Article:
Open Access

Rethinking self-reported measure in subjective evaluation of assistive technology

Human-centric Computing and Information Sciences20177:23

https://doi.org/10.1186/s13673-017-0104-7

Received: 26 November 2016

Accepted: 14 June 2017

Published: 8 August 2017

Abstract

Self-reporting is used as a subjective measure of usability study of technology solutions. In assistive technology research, more than often the ‘a coordinator’ directly assist the ‘subject’ in the scoring process. This makes the rating process slower and also introduces bias, such as, ‘Forer effect’ and/or ‘Hawthorne’ effect. To address these issues we propose to use technology mediated interaction between the ‘subject’ and ‘the coordinator’ in evaluating assistive technology solutions. The goal is to combine both the qualitative and quantitative scores to create a relatively unbiased rating system. Empirical studies were performed on two different datasets in order to illustrate the utility of the proposed approach. It was observed that, the proposed hybrid rating is relatively unbiased for usability study.

Keywords

Disabilities Assistive technology Subjective rating bias Technology assessment Hybridization Kano analysis

Introduction

Subjective evaluation of assistive technology solutions often has access to limited number of representative users in the rating process. Sometimes non- representative users (e.g. a blind folded person as blind) act as subject to increase the number. Most of the case same data collection process, self-reported measures (e.g. questioners) are used for both [1] groups of users. In the data collection process, representative users need to express their subjective opinion to data collector (facilitator). This can introduce cognitive bias and may hinder the relatively unbiased data collection. The intermediary assistance causes direct or indirect influence to the rating process and makes the rating process slower and less objective. It also affects the “privacy” and may have issues, such as ‘Forer effect’ [2] or ‘Hawthorne effect’ [3]. Figure 1 shows a schematic diagram of subjective data collection. A representative subject is participating in the rating process with the help of a ‘facilitator’. In step one, the facilitator may ask a question to the subject with subject’s preferred medium of instruction (audio, Braille etc.). The subject may understand the question (step 2) and answer with a subjective score (step 3) or may not able to answer due to medium or other problem. If subject answer the question, the next step of the facilitator is to record the score on behalf of subject (step 4) or repeat the question (if necessary changing the medium).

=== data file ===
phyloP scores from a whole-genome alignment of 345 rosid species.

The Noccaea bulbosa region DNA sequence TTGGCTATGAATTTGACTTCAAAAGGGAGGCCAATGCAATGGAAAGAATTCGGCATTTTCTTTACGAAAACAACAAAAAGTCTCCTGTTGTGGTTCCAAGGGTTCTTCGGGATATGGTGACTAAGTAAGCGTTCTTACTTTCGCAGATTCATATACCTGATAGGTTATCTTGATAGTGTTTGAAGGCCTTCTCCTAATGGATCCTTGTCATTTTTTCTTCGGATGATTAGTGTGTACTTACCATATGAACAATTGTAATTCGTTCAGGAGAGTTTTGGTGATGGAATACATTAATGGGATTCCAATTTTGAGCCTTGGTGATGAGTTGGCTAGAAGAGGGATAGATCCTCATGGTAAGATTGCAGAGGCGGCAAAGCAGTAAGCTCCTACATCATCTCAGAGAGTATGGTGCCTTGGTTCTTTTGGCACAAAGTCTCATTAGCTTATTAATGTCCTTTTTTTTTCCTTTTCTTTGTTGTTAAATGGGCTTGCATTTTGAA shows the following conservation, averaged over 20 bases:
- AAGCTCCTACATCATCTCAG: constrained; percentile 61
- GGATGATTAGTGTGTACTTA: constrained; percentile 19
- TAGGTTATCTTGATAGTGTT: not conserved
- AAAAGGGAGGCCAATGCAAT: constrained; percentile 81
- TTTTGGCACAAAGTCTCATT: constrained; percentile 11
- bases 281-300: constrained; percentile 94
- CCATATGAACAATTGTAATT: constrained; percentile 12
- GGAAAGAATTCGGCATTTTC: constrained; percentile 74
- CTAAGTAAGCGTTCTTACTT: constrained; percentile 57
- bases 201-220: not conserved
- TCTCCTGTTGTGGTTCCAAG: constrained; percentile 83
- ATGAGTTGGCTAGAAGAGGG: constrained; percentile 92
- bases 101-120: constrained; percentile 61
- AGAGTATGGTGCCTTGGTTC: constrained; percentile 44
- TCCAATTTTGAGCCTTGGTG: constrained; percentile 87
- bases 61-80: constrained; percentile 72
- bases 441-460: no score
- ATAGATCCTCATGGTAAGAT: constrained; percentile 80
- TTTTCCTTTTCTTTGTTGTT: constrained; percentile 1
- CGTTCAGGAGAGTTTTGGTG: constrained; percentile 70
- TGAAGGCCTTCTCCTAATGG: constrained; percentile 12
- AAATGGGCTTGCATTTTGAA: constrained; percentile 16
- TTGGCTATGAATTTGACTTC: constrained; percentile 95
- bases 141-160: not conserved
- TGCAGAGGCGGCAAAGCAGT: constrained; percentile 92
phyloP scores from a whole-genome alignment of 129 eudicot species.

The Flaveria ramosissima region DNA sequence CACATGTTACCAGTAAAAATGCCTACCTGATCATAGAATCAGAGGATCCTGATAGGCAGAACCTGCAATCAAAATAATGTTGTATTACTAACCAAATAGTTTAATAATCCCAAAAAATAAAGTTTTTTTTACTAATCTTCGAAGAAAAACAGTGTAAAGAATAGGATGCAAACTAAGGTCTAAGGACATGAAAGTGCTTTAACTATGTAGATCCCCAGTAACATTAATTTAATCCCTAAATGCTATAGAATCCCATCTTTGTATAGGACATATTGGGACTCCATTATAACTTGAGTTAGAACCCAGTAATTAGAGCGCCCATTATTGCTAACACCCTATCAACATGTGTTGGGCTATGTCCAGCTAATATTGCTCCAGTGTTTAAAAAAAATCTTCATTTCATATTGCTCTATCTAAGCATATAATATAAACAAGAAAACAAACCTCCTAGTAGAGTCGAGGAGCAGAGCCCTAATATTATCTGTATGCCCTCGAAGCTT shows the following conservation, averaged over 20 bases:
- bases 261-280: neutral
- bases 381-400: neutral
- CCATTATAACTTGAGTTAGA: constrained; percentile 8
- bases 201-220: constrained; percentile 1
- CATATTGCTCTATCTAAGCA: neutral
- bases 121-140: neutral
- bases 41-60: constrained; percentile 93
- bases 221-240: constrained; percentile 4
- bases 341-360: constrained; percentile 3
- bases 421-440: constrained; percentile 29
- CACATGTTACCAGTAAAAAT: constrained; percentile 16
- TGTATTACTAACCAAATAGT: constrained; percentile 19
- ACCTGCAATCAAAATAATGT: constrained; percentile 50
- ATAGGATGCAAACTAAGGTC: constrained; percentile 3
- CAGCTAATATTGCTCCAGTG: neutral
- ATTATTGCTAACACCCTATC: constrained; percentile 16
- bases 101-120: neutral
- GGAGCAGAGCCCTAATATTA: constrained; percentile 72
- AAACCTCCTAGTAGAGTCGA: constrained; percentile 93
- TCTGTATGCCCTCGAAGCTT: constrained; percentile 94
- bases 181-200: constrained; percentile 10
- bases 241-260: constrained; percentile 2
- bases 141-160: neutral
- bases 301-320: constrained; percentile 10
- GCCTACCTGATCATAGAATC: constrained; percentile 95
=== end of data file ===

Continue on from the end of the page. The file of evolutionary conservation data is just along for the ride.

Fig. 1

Subjective rating process in disability study (with representative user). Steps are shown in Charlie brackets